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Letter to the Editor

Dr Mansuri and Colleagues Reply

Zeeshan Mansuri, MD, MPHa; Bhumika Shah, MDb; Chintan Trivedi, MD, MPHc; Uzma Beg, MDd; Hiren Patel, MDe; and Taranjeet Jolly, MDe

Published: February 18, 2021

Published online: February 18, 2021.
Potential conflicts of interest: None.
Funding/support: None.

Prim Care Companion CNS Disord 2021;23(1):20lr02755a

To cite: Mansuri Z, Shah B, Trivedi C, et al. Dr Mansuri and colleagues reply. Prim Care Companion CNS Disord. 2021;23(1):20lr02755a.
To share:

© Copyright 2021 Physicians Postgraduate Press, Inc.

aDepartment of Psychiatry, Texas Tech University Health Science Center at Odessa/Permian Basin, Odessa, Texas
bDe Sousa Research Foundation, Mumbai, India
cSt David’s Healthcare, Austin, Texas
dInstitute of Psychiatry, Rawalpindi, Pakistan
eDepartment of Psychiatry, Penn State College of Medicine, Harrisburg, Pennsylvania



See letter by Kow et al and article by Mansuri et al

To the Editor: We read with great interest the letter by Kow and Hasan1 in response to our article.2 We certainly agree that there is a role of anti-inflammatory agents that target inflammatory cytokines such as interleukin-6 (IL-6) for the management of COVID-19. There is a possibility of drug-drug interaction between opioid use disorder treatment and IL-6 inhibitors such as tocilizumab and sarilumab.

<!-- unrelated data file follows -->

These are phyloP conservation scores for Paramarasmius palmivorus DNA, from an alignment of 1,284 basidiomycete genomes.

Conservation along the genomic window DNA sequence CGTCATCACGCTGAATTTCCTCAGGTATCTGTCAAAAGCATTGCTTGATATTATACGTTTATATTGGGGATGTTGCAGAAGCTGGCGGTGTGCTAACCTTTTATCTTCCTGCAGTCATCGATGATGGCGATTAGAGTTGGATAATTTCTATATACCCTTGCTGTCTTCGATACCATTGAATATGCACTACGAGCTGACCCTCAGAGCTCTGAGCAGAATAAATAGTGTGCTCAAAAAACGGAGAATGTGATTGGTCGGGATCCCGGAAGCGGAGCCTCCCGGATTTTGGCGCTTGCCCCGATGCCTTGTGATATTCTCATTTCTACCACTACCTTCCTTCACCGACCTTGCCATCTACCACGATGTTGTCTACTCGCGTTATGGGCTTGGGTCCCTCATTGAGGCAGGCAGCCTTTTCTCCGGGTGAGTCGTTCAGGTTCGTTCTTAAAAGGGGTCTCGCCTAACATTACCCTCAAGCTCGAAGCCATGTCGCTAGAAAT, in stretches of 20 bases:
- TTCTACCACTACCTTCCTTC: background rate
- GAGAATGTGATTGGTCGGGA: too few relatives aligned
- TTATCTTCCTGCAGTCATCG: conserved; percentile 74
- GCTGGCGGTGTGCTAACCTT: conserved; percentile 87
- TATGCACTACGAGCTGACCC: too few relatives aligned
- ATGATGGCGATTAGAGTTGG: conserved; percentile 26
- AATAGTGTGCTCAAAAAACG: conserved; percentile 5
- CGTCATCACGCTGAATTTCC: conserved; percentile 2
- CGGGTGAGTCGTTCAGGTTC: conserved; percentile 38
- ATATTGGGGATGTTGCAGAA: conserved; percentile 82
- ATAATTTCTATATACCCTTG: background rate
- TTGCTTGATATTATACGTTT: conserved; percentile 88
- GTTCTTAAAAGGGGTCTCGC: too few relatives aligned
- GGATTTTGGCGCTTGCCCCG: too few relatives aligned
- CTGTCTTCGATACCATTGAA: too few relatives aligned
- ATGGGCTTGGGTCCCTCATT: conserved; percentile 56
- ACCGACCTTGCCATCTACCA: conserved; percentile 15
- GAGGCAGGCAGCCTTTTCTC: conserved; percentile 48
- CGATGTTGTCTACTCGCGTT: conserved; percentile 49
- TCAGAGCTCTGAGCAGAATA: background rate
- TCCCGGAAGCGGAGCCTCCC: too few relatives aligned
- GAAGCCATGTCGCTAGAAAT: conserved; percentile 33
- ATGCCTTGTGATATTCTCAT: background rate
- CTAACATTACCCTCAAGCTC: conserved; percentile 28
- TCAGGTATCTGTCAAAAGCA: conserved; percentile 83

Despite the interaction chances, we do not have conclusive evidence of tocilizumab and sarilumab’s drug-drug interaction with opioid use disorder treatment, and the indirect evidence quoted by them is conflicting. First, there are no specific studies, to our knowledge, that directly studied the interaction of any of the drugs used for the treatment of opioid use disorder with tocilizumab and sarilumab. Second, as they discuss, the drug-drug interactions between IL-6 inhibitors and cytochrome P450 (CYP) 3A4 substrates have been reported only with simvastatin. A systematic review by Kim et al3 on the interaction of tocilizumab and medications metabolized by CYP3A4 (simvastatin and dextromethorphan) showed highly conflicting evidence of interaction based on 3 clinical studies. According to that study,3 although tocilizumab affected simvastatin’s bioavailability, for dextromethorphan, which is also a CYP3A4 substrate, just like simvastatin, there was no change in bioavailability because of its interaction with tocilizumab.

Finally, although the concern raised by Kow and Hasan is appropriate, there is insufficient evidence to prove that tocilizumab and sarilumab interact with the drugs metabolized by CYP3A4. Because of the paucity of data, more studies are needed to understand the interaction of tocilizumab and sarilumab and drugs metabolized by CYP3A4. However, we do agree that clinicians need to be aware of this potential interaction and monitor more frequently for opioid withdrawal symptoms during and after therapy with IL-6 inhibitors and report any cases that they might encounter.

Volume: 23

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